Earthquakes and the time of day and moon phase
Over the years I have noticed that most major earthquakes seem to happen
in the early morning hours between 12:00 midnight and 6:00 a.m.
Is there any truth in this observation?
Could there be a correlation between full and new moon and the frequency
of earthquakes (land tides)? The Sylmar and the Northridge earthquake
fit this model and the Tehachipe in 1952 occured in the early morning
but I do not know what the phases of the moon was in 1952.
Ah, so you've noticed that earthquakes tend to occur
in the early morning hours, have you? You mentioned
the Northridge, Sylmar, and Tehachpi
earthquakes--some recent southern California
earthquakes that fit the pattern are:
Earthquake Magnitude Time of Day
---------- -------- ----------
1994 Northridge 6.7 4:31 AM
1992 Landers 7.5 3:57 AM
1992 Big Bear 6.5 7:05 AM
1991 Sierra Madre 5.4 6:43 AM
1987 Superstion Hills 6.1 5:15 AM
1987 Whittier Narrows 5.9 6:42 AM
1986 North Palm Springs 5.6 1:20 AM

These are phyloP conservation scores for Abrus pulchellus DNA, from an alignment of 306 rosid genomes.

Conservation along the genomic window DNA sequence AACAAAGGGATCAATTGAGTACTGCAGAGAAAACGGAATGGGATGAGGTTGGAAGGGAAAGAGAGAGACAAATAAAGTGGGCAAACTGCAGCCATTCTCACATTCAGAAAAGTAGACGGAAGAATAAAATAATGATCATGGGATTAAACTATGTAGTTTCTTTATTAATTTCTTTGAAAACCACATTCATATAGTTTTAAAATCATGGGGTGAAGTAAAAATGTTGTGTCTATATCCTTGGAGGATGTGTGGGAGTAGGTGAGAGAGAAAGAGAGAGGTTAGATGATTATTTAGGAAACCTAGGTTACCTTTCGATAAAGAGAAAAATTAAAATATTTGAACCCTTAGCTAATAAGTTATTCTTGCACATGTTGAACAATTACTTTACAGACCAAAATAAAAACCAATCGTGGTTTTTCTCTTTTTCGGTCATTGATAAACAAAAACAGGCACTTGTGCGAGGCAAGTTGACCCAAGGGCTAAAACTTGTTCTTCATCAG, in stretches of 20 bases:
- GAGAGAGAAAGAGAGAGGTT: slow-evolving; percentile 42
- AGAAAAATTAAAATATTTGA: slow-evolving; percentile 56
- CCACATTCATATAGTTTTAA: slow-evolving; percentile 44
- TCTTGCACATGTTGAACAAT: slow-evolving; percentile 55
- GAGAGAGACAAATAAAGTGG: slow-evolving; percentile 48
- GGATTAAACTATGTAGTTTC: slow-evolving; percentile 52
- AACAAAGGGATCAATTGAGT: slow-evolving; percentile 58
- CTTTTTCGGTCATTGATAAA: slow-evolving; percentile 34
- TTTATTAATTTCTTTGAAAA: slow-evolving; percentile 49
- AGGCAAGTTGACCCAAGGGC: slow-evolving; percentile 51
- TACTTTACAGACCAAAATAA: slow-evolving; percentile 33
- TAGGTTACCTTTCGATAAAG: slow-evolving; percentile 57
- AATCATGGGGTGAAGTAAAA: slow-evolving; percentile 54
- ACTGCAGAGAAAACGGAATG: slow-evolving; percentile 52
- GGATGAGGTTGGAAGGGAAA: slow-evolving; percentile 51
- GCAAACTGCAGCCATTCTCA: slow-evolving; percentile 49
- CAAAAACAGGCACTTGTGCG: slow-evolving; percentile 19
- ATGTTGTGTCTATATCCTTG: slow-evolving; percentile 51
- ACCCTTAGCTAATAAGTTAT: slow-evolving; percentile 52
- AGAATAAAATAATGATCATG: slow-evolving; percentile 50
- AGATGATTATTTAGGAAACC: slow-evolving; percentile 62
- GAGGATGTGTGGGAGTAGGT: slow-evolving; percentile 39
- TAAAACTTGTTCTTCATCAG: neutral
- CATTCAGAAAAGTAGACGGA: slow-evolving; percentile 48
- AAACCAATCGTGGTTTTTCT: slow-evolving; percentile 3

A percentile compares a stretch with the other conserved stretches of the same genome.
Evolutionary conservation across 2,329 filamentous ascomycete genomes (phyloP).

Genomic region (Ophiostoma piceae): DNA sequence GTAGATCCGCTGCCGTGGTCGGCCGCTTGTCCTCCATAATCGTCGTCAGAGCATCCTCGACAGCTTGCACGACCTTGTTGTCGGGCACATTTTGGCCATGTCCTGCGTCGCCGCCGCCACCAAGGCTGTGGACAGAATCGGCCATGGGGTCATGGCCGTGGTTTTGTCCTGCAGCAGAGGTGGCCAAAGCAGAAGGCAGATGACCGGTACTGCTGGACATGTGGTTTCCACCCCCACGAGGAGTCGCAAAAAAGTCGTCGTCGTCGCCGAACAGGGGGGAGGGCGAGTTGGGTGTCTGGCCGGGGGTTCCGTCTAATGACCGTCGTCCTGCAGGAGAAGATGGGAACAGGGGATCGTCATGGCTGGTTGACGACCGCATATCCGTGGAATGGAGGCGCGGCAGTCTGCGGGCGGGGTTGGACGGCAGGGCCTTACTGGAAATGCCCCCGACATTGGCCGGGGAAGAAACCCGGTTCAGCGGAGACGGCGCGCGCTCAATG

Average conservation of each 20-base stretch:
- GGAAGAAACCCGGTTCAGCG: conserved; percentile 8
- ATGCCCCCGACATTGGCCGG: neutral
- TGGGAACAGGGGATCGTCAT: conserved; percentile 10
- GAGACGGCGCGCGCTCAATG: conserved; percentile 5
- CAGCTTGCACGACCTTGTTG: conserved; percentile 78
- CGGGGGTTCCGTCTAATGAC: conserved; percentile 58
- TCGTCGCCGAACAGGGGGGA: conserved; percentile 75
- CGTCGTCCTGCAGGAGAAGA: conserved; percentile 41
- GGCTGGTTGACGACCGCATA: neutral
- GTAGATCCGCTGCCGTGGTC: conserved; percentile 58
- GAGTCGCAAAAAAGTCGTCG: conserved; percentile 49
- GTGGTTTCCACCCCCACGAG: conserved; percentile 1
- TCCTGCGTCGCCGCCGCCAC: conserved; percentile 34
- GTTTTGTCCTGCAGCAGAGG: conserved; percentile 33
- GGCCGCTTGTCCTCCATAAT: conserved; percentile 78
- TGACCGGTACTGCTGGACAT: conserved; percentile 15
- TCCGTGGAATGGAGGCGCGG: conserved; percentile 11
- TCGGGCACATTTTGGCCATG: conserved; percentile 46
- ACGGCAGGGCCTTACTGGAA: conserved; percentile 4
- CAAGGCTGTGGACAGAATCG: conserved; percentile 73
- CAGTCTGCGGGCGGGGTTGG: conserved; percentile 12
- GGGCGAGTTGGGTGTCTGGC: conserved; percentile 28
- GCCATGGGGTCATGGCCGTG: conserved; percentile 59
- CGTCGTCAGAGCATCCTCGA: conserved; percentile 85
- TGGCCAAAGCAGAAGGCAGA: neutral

The California Institute of Technology
has a catalog of earthquake times and locations for
southern California that is fairly complete back
to 1933. Of 44 magnitude six or larger earthquakes
in that catalog, 28 occurred in the morning and
16 occurred in the evening. The odds of 28 or more
earthquakes occurring in the morning by random
chance is about 5%.
If this is a real effect, it is probably related
to earth tides as you suggest. I have been planning
to look into it in more detail, but haven't had
the time yet. Sounds like a good project for
a science fair for an enterprising student.
Click here to return to the General Topics Archives
Update: June 2012